DeFi investors Dan Robinson and Georgios Konstantopoulos first brought attention to a range of assaults by bots that were prowling the Ethereum blockchain in search of victims in “Ethereum Is a Dark Forest.”
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In the recently released study from ZenGo, the researchers describe how they found and segregated generic front-running bots, assessed their effectiveness, determined the likelihood that a transaction will be investigated, and tested ways to avoid them.
The study’s lead researcher, blockchain researcher at ZenGo Alex Manuskin, said that “front-running in general is not something new on Ethereum.” The innovative aspect of our study is that we examined bots that aim to maximize profits from contracts they have never seen before, regardless of how complicated these contracts are and how many internal calls they make to other contracts.
leading the pack
“The act of getting a transaction first in line in the execution queue, right before a known future transaction occurs” is how the ZenGo report defined front-running.
A front-running bid is an exchange bid. One strategy to profit from someone about to make a large purchase of Ethereum on Uniswap is to acquire Ethereum just before the transaction completes and then sell it straight away if it causes the price to rise.
See also: DeFi Is Having Issues with Front-Running. The Potential Fix for Sparkpool Will Launch This Month
Because bots can bid “a slightly higher gas price on a transaction, incentivizing miners to place earlier in the order when constructing the block,” Ethereum front-running occurs. The transactions with bigger payouts are carried out first. Therefore, only the first transaction in a block that benefits from the same contract call obtains the reward, according to the researchers’ writing.
“Under the surface of every transaction that finds its way to the blockchain, there are fierce wars over every bit of profit,” said Manuskin. It is highly likely that it will be difficult to extract this value if you happen upon an arbitrage opportunity or even spot a mistake in a contract. You will either need to connect to a miner and pay them to hide your golden goose transaction, run a bot yourself to thwart the front-runners, or make the transaction complicated enough so that the front-runners miss it.
attracting a bot
The goal of the research was to draw in a front-running bot that was universal. They needed to invest enough money in their honeypot transaction for such a bot to find it appealing in order to do this.
“This time, we had a hit,” the researchers wrote. Before the transaction was mined, it was waiting for almost three minutes without receiving any value from the honeypot contract. The money transferred to someone else, as we could tell from the internal transaction of the contract.
The leading transaction was mined in the same block as their attempted abstraction, but it utilized 0.000001111 gwei—the smallest unit of ether—a little bit more.
After identifying the bot, they were able to monitor the amount of money it had taken in since it had begun to function. They believed the bot began running in May 2018 and that it had earned around $10,000 in ETH overall using Dune Analytics. Even while it might not seem like a lot at first, keep in mind that anybody can make any number of bots to function on their behalf.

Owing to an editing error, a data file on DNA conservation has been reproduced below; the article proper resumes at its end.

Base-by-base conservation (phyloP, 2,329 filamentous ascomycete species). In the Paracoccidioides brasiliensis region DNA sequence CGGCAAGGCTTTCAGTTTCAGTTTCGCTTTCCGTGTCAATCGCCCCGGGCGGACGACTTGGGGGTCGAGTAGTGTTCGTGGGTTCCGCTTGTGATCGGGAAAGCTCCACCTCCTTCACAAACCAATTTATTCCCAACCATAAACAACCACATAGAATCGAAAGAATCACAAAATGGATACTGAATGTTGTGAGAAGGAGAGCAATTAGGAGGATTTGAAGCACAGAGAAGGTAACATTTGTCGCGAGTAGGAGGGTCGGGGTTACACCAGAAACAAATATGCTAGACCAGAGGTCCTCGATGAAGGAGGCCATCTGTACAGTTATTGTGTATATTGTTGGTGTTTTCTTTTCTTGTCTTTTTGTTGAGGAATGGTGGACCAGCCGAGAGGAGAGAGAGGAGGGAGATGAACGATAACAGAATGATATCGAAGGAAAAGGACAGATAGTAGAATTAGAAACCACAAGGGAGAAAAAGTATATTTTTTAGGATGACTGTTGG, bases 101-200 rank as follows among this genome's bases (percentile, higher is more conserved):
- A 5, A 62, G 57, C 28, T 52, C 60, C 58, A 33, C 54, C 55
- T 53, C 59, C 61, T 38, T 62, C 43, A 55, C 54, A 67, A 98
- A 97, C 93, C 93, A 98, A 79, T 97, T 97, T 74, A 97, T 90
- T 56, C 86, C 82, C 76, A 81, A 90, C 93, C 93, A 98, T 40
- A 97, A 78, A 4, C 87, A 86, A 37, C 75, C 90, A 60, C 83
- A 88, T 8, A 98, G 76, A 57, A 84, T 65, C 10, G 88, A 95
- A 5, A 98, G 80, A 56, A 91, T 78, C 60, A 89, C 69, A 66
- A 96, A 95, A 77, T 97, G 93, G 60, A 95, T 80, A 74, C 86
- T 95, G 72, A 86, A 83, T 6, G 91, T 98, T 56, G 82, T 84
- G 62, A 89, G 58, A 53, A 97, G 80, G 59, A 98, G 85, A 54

With a little bigger honeypot transaction, the researchers were able to attract a more sophisticated bot. The researchers used a proxy contract to hide their call when they attempted to withdraw the money from their bait transaction. This kind of contract function doesn’t publish to the public blockchain and uses an entirely other contract.
“In an attempt to extract our funds, they deployed the ProxyTaker contract and called the appropriate function.”
Another bot swiftly front-ran the transaction.
They wrote, “It was much more impressive this time.” The bot was able to recognize our extraction transaction not just from a separate contract, but even from within an internal call! Doing this in a time that breaks records. The bot and our extraction transaction were both mined in a matter of seconds.
This bot was far more advanced and conducted a wide range of arbitrage trades involving many currencies rather than focusing only on ETH transactions.
When the researchers looked at the account that was collecting the money, they saw that it was holding 300 ETH, or $180,000, at the time of publication—much more successful than the previous bot.
Findings from the bot’s tracking
Though other bots may have different behavior criteria, the research provided insight into the workings of some pretty sophisticated bots that search the blockchain for profitable transactions.
They stated that “a number of factors, including but not limited to minimum complexity (e.g., gas limit), communication patterns, and potential upside, likely impact the way they operate.”
Although Manuskin acknowledged that much more study is still needed, he did identify several important conclusions.
“It’s surprising how many people are aware of generalized front-runners,” he remarked. “These generalized front-runners are very likely to lead any contract call that has the potential to profit anyone who calls it.”
He also discovered that it is not simple to stay hidden from the front-runners, but it is doable.
“Each operates differently and might be triggered by different factors of the transaction,” he added. The bots themselves are fighting to see who gets to keep the reward. It gets much more fascinating when you realize that this is only the beginning of the bot problem.